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As the final project for my Microelectronics and Devices class, I was tasked with building an Operational Transconductance Amplifier (OTA) using a 0.18 micrometer CMOS process that meets the specifications as shown below. 

My topology for an OTA amplifier starts with an ideal current source at 10 microamps connected to a PMOS current mirror and a PMOS differential pair. This differential pair has a 500-millivolt AC component added to them with a 180-degree phase difference and connected to a common voltage that goes between 0 and 0.9 V. The different pair feeds into two biased NMOS transistors – the bias circuits being a diode transistor set up. The NMOS transistors have all the current from the first stage flowing into them. The second stage of my op-amp consists of the same topology as the tutorial. The body of all my PMOS transistors are connected to Vdd and the body of all my NMOS transistors are connected to ground excluding my PMOS differential pair whose body is connected to the source.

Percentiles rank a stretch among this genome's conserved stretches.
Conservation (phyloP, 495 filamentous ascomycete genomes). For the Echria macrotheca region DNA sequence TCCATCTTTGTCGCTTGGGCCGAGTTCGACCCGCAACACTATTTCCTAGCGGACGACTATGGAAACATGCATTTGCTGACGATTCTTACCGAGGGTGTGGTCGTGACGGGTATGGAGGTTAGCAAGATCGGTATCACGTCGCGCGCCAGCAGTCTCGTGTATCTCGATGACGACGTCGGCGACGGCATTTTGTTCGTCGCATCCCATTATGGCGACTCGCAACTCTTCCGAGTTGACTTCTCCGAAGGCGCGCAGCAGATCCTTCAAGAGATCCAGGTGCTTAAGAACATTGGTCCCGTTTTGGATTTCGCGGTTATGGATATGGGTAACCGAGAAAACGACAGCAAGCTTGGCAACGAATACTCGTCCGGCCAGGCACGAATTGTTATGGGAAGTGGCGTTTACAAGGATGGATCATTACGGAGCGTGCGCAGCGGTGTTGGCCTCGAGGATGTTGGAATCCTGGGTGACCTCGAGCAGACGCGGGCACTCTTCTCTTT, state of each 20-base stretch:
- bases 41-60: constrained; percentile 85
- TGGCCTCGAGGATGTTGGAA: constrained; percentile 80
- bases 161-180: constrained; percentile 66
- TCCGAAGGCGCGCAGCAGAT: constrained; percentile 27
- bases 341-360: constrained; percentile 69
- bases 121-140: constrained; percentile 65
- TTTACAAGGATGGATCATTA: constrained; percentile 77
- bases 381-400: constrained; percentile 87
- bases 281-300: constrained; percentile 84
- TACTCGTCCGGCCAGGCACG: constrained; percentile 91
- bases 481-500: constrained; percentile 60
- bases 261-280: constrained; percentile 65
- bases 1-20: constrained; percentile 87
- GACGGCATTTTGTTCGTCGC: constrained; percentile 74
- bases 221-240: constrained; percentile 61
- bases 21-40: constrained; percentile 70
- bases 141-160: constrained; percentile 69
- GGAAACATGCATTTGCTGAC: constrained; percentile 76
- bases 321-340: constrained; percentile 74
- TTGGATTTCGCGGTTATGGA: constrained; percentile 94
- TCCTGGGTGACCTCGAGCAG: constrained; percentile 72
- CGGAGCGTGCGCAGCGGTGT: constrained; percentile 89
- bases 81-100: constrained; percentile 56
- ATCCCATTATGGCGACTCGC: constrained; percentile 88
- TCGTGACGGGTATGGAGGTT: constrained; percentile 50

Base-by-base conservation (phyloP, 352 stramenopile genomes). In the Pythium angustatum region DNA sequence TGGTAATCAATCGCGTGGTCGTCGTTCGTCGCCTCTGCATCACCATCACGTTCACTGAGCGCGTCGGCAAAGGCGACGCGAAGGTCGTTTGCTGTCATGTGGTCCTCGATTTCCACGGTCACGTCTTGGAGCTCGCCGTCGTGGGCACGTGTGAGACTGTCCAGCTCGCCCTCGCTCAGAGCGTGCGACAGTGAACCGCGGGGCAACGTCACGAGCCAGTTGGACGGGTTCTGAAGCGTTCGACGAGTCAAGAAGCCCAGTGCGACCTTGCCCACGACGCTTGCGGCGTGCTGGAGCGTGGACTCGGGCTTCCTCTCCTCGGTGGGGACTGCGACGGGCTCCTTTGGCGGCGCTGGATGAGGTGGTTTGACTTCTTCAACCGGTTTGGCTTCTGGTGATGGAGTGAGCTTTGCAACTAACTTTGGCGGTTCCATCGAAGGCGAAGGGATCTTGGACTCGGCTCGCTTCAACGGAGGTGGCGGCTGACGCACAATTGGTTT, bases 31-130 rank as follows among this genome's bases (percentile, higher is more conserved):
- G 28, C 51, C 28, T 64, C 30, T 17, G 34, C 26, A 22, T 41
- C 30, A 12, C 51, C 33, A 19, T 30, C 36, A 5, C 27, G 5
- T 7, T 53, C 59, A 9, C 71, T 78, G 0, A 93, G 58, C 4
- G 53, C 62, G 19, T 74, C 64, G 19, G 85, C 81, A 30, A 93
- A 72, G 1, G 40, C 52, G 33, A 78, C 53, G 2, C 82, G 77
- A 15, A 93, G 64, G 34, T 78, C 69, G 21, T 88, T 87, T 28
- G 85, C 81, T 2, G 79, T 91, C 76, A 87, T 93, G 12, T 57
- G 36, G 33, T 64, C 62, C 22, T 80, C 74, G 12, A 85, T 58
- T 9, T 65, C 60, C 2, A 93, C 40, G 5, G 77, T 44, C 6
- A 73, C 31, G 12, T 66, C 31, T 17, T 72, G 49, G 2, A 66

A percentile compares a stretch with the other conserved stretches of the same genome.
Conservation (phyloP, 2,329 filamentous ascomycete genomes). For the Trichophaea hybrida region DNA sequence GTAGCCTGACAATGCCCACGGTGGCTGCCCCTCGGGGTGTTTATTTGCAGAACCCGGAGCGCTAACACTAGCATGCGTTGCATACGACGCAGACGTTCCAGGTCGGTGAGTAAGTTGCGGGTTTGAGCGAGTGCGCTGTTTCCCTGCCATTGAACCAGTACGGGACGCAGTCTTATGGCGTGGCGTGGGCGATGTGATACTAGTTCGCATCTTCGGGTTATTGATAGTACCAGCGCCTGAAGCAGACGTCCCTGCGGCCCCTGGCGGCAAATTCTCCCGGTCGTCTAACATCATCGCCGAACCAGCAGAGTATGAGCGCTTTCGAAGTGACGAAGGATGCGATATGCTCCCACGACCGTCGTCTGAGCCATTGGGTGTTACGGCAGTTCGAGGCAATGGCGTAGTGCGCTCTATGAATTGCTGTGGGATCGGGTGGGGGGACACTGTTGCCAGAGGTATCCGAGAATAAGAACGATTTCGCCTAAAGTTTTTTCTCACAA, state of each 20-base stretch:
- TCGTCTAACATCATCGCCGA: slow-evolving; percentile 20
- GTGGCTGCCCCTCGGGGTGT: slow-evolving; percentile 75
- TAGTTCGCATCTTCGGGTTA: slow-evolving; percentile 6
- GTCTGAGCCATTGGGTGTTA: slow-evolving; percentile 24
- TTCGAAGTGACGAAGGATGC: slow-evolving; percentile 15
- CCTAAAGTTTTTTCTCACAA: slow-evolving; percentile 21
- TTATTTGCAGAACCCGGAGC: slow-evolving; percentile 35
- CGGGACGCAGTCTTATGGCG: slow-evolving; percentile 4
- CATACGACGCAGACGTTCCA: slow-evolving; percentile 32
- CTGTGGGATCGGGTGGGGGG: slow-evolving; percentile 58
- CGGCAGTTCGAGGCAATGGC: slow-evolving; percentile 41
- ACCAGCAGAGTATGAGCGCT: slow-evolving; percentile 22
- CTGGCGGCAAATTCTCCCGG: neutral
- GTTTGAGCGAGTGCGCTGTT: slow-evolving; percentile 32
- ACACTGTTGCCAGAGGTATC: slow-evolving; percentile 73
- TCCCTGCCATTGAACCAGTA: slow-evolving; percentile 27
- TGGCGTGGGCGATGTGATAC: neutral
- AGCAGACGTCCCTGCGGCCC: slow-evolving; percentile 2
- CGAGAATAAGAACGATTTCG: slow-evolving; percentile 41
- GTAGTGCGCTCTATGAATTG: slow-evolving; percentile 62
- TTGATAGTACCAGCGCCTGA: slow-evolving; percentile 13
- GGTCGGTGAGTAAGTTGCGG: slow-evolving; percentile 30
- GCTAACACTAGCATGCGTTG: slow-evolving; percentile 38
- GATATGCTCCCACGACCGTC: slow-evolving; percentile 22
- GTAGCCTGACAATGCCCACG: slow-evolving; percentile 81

I unfortunately did not obtain a gain of 80 db for all common node voltages because the change in the common node voltage caused the node voltage of the differential pair to change. As that node voltage increased, the differential pair put more current into my most bottom NMOS pair. I attempted to fix the situation by decreasing the bias current into NMOS 5 and 2 but in the end, couldn’t regulate the current through that branch enough to keep a consistent gain of 80 db of more. I stilled retained a gain of 80 db for half of the common node voltage.  I was able to achieve all other specifications for my OTA amplifier.

ES154: Microelectronics and Devices

April 2017

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